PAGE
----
Syrian rebels announced Wednesday that they had seized 20 United Nations peacekeepers tasked with monitoring the 1974 cease fire between Syria and Israel in the Golan Heights. The area has been described by U.N. officials have as "unstable and tense."
The "Yarmouk Martyrs Brigade Abu Kayed al-Faleh" posted a YouTube video showing militants posing with a convoy of U.N. vehicles that they had captured.
"The command of the Martyrs of Yarmouk announced that it is holding forces of the United Nations Disengagement Observer Force until the withdrawal of forces of the regime of (President) Bashar Assad from the outskirts of the village of Jamla," a militant wearing civilian clothes said, according to a Reuters translation of the video. "If no withdrawal is made within 24 hours we will treat them as prisoners."
Jamla is located about a mile from the Syrian-Israeli border. Syrian troops are not allowed in the zone under the terms of the cease-fire agreement.
This is not the first time that the demilitarized zone has been affected by the fighting between Syrian President Bashar al-Assad's forces and the rebels. According to the Wall Street Journal, the U.N. force came under attack in December and two of its peacekeepers were seriously wounded.
The Syrian army has been accused of disguising itself as U.N. forces by using white vehicles by Maj. Gen. Iqbal Singha of India, the U.N.'s top general in the area.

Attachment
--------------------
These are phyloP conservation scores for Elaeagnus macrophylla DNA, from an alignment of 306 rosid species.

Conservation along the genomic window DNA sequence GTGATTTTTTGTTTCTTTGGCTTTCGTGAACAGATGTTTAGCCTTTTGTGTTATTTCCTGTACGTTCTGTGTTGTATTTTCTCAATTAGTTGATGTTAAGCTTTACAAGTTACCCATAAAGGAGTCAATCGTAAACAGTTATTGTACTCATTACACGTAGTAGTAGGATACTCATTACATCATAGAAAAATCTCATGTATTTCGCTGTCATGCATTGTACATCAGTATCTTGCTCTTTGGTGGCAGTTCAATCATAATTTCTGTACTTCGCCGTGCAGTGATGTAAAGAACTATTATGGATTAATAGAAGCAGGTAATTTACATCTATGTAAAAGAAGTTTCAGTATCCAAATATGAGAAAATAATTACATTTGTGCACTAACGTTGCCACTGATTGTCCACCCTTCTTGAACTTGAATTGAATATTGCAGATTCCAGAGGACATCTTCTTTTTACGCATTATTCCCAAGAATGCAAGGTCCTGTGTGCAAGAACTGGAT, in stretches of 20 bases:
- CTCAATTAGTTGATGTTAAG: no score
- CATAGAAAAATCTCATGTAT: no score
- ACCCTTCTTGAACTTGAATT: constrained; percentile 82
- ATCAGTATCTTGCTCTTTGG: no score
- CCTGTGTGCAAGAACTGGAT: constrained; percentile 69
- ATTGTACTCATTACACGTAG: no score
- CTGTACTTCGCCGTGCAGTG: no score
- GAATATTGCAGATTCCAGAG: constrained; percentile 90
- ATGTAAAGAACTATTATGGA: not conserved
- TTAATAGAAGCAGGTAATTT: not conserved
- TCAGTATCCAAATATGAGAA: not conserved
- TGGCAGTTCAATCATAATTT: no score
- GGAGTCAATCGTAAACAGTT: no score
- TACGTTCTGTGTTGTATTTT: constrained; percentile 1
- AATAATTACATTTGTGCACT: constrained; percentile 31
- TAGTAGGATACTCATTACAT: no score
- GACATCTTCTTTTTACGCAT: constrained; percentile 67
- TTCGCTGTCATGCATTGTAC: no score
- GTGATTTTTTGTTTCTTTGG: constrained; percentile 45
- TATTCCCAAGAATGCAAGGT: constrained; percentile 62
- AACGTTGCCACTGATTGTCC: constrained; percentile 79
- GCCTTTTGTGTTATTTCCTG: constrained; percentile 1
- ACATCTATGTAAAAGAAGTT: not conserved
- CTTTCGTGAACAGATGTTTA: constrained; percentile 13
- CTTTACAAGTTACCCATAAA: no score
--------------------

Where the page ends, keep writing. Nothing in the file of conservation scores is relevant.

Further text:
The U.N. Security Council condemned the latest act and demanded their immediate release.
"The members of the Security Council demanded the unconditional and immediate release of all the detained UN peacekeepers and called upon all parties to cooperate with UNDOF in good faith to enable it to operate freely and to ensure full security of its personnel," Russian U.N. Ambassador Vitaly Churkin said, who chairs the Security Council for the month of March, in a statement read out to the press following closed-door consultations on the matter.
The larger Free Syrian Army rebel faction similarly condemned the seizure of the U.N. peacekeepers and promised to find them and their captors.